Why was she so nervous? Her legs were shaking, and gray spots were floating in front of her.

  “She can’t get away, she’s totally helpless, she’s just a soft little female, or so I think. Okay, love, on the count of three, a right uppercut, bend your knees, turn that gorgeous—”

  Her left fist appeared out of nowhere, slamming into his eye. Tom staggered back, one hand covering his eye. The kids gasped, hands flying over their mouths. Honor’s hand—her nonviolent hand—was over her mouth as well.

  “Oh, my God, she hit him!” said one girl. “That’s so mean!”

  “Are you all right?” he asked her. She tried to answer and couldn’t find her voice, nodded instead.

  He was bleeding. Blood was pouring down his face. It seemed her engagement ring had cut him under the eye. Goggy clucked in concern and handed Tom a tissue, which instantly bloomed with red.

  “I guess I was wrong about the soft helpless bit, yeah?” His voice was tight.

  Her knuckles started to throb. Carlos Mendez was suddenly in the ring with a towel, and blood was dripping onto the mat. Brogan, too, came through the ropes. “You okay?” he asked, putting a warm hand on her shoulder.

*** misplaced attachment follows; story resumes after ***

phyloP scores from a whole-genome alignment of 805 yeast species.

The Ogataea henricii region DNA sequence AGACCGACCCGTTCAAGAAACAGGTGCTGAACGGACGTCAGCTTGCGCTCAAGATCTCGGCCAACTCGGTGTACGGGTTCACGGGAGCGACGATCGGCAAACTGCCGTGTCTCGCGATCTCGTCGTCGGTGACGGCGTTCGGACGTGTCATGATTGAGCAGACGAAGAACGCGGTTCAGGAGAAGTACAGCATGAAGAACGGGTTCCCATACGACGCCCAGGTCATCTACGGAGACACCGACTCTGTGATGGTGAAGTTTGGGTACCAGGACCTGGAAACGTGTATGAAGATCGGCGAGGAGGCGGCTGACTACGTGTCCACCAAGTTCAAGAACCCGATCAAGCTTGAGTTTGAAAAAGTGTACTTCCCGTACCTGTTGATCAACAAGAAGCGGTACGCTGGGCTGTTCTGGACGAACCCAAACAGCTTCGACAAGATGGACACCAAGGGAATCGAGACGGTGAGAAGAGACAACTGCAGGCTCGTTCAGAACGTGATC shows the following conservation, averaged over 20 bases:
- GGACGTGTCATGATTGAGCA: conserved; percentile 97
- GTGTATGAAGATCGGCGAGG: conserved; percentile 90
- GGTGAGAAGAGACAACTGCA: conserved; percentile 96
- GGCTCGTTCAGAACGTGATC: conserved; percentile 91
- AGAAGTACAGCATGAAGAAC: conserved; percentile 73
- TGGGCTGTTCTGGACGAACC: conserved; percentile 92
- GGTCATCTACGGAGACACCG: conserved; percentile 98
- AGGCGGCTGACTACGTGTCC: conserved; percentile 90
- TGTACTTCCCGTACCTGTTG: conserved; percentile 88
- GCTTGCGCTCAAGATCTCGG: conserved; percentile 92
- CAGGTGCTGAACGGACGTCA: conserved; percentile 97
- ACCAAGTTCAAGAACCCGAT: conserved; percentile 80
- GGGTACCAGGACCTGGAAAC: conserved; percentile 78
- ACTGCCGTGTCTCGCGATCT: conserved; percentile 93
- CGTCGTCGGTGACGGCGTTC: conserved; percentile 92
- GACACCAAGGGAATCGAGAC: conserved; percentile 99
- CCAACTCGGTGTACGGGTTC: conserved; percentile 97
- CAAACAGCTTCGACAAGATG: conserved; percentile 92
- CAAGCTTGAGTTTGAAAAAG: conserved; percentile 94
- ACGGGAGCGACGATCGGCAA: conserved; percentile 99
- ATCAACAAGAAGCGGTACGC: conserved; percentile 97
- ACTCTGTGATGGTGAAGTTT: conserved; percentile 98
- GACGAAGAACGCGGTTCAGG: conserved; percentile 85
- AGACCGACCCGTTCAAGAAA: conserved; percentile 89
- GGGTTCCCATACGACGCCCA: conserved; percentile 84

“I’m so sorry,” she said to Tom, her voice thin and shaky.

  “I’m fine, gang,” he said to the kids. “Honor here proved a good point. You’re all quite strong enough if the situation demands it, yeah? Her engagement ring caught me. Nothing to worry about. Shows the importance of blocking, doesn’t it. ”

  “You’re gonna need stiches, bro,” Carlos said.

  Tom glanced at her, his eye already beginning to swell. “Feel like a run to hospital?” he asked. “Kids, class is over for today. Good job all around. Abby, would you mind driving Charlie home?”

  * * *

  “LOOK, I TOLD you I didn’t want to do it,” Honor snapped.

  “And clearly you were sincere,” Tom snapped back, lifting the gauze the nurse had given him when they came in. “Quite the hotshot, aren’t you?”

  “Yes! I am! The thing is, you were right,” she said, looking away. “Most women don’t fight for fun. I didn’t want to do it, I was nervous. I told you not to make me do it, but you wouldn’t listen. ”